Updated: Oct 1, 2021
Anne Arundel Chamber of Commerce CEO Mark Kleinschmidt said in an interview Tuesday that Maryland governor Larry Hogan’s proposed $1 billion Relief Act of 2021 could act as a bridge, helping local businesses past their current struggle, to a better economy later this year.
The proposed relief bill, included in the governor’s proposed budget includes at least five initiatives which seek to move business and the public past the worst of the pandemic. They include:
*Direct stimulus payments for low-to-moderate income Marylanders not requiring an application that would aid over 400,000 Maryland residents. The payments would include benefits of up to $750 for families, and $450 for individuals who filed for the Earned Income Tax Credit (EITC) when filing their taxes. A second-round of state stimulus for EITC filers would provide an additional $250 for eligible families and $150 for individuals.
*A repeal of all state and local income taxes on unemployment benefits
*A sales tax credit to 55,000 Maryland small businesses of up to $3,000 per month for four months— for a total of up to $12,000, intended to free-up much needed resources to protect payrolls and sustain operations.
*An extension of unemployment tax relief for small business, which would seek to prevent substantial tax hikes in 2021, codifying an emergency order the governor issued last month.
*A restriction against any tax increase triggered by the use of state loan or grant funds.
“This economic recovery budget and the Relief Act of 2021, with all of its immediate tax and stimulus relief, are far and away the most important things that the legislature must address right now,” Hogan said in a statement yesterday.
A bridge to recovery
Kleinschmidt said he believed such measures by the state, along with help from the federal government as well as Anne Arundel County, would likely provide a way to help area businesses to continue operating until a hoped for economic recovery arrives later this year.
“It’s not going to be a solution, but it’s a bridge that will help a lot of struggling businesses and consumers get through this pandemic,” he said.
“You see all levels of government trying to do something. Most economists predict things will pick up in the latter part of 2021. Any financial help to individual businesses prior to that is very welcome.”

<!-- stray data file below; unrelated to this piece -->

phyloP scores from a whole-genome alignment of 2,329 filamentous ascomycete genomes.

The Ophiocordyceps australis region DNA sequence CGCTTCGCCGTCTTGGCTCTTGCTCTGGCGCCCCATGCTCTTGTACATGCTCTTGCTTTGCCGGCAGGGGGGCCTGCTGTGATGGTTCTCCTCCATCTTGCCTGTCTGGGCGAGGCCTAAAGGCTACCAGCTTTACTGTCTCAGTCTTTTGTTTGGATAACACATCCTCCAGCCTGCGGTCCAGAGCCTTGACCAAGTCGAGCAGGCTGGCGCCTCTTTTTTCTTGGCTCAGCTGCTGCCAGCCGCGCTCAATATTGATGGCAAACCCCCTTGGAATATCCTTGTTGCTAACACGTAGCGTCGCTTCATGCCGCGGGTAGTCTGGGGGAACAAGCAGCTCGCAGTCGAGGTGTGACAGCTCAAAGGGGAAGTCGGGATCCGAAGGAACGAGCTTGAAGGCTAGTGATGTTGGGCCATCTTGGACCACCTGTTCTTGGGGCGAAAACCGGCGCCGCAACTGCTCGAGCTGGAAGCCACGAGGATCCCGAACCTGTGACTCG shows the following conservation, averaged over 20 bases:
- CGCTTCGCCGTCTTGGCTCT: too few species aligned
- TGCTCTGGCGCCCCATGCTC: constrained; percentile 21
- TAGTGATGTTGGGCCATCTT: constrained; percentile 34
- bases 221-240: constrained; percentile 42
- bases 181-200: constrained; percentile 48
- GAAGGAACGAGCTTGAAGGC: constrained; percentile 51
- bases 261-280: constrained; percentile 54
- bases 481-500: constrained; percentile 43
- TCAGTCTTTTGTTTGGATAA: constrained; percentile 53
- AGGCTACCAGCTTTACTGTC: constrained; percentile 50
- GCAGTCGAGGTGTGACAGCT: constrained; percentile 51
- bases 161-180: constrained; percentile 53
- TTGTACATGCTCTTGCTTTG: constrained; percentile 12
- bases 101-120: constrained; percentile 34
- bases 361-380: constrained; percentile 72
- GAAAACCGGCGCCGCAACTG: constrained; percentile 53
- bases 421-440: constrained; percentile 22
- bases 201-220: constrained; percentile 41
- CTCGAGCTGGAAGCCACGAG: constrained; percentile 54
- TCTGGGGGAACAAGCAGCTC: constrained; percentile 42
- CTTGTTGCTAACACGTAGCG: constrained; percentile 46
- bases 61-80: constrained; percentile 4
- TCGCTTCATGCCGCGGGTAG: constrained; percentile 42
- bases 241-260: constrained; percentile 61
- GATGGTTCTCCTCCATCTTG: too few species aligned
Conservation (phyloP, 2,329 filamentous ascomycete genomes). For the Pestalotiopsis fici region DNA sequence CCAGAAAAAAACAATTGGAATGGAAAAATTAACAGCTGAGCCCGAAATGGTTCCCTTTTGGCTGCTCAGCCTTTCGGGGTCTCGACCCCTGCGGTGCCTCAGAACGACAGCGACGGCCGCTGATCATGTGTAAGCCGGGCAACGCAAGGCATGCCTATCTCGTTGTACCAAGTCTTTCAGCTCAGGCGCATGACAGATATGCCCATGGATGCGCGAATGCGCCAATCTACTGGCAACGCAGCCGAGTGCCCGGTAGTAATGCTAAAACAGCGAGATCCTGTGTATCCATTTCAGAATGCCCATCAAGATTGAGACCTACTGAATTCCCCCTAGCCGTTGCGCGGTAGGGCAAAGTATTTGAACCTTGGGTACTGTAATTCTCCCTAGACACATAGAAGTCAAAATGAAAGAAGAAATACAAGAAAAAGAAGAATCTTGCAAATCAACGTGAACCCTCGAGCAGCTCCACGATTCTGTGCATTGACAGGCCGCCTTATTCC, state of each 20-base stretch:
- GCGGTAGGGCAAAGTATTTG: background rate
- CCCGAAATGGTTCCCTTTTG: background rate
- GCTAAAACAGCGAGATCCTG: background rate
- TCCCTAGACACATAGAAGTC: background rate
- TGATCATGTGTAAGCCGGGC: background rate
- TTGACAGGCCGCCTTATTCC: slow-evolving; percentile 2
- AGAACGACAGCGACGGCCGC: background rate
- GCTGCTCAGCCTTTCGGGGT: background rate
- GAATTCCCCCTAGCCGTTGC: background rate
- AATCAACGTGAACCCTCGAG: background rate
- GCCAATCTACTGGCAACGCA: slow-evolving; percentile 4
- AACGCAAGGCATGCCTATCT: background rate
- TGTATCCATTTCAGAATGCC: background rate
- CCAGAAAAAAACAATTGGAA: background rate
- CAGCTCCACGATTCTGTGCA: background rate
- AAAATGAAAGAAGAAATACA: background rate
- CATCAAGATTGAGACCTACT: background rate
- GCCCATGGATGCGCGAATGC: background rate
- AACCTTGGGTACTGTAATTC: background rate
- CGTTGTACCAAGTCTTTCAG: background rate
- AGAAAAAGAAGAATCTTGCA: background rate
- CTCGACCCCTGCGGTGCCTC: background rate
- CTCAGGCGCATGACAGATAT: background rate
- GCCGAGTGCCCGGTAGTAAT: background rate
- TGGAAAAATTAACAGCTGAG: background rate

He believes a long-term local recovery from a pandemic-induced economic downturn will depend on the distribution and application of the coronavirus vaccine. Whether the public gets the shot or not may also determine their willingness to get out, go shopping, and loosen their purse strings.
“There’s a lot of pent-up demand,” he said. “The rebound will get get back to where we were (in 2019). The hope is we’ll get back to that level. A lot of that is related to consumer confidence, which is definitely related to immunization, and a large percentage of the population being immunized.”
He believes that might happen by the latter half of 2021.
The chamber’s CEO also noted Governor Hogan’s proposed sales tax credit may have the effect of giving small business owners the options of increasing profits through the credit, lowering prices to stimulate customer traffic, or a combination of both.
“It’s something to stimulate additional business—create a bridge and get through to the other side, but also create some incentive for people to get out and do some business,” Kleinschmidt said.
The federal government’s second round of the Paycheck Protection Program (PPP), which opened fully to applications by businesses on January 19, would also have a significant positive impact on the health of local small business, Kleinschmidt said.
“There’s much more emphasis on the second round of PPP to target small business,” he noted. “And there’s also a provision in there that restaurants can access a little bit more money.”
He said the PPP requires 60 percent of the funds used by a business go toward supplementing its payroll, while 40 percent go toward other operating expenses such as rent or utilities.
The chamber’s outlook
The Anne Arundel Chamber of Commerce currently has about 375 member businesses. Its CEO said some people tend to think the organization is a government institution, but it is actually a trade organization, relying on member dues to stay afloat.
The chamber has experienced some attrition during the pandemic. At a time when member businesses may need chamber assistance the most, membership dues are often one of the first expense reductions that owners choose to implement, Kleinschmidt said.
“We’ve tried to accommodate our members, because this is probably the time when they need the chamber of commerce the most,” Kleinschmidt said. “We’ve instituted a dues-relief program, where we give people a longer period of time to make their membership payments.”
The chamber offers networking and programming opportunities to its members year-round. There are informational webinars available, regular online networking opportunities, and monthly “high focus events” that feature subject matter experts and notable local speakers.
“February 18 is our economic outlook webinar with an economist from the Fed (Federal Reserve), and a couple CEOs to say what they see on the horizon for the economy,” Kleinschmidt said.
In March, Annapolis Mayor Gavin Buckley is scheduled to speak to chamber membership. In April, there will be a program featuring a summary of upcoming legislation impacting local business. And in May, County Executive Steuart Pittman plans to speak to the chamber.
But the CEO said the Anne Arundel chamber of commerce is available to help and answer some questions from non-members too. It is an attitude motivated by the chambers mission to try to help keep the local economy healthy.
“If you’re not a member give us a call,” Kleinschmidt said. “At the end of the day, we’re all in this together.”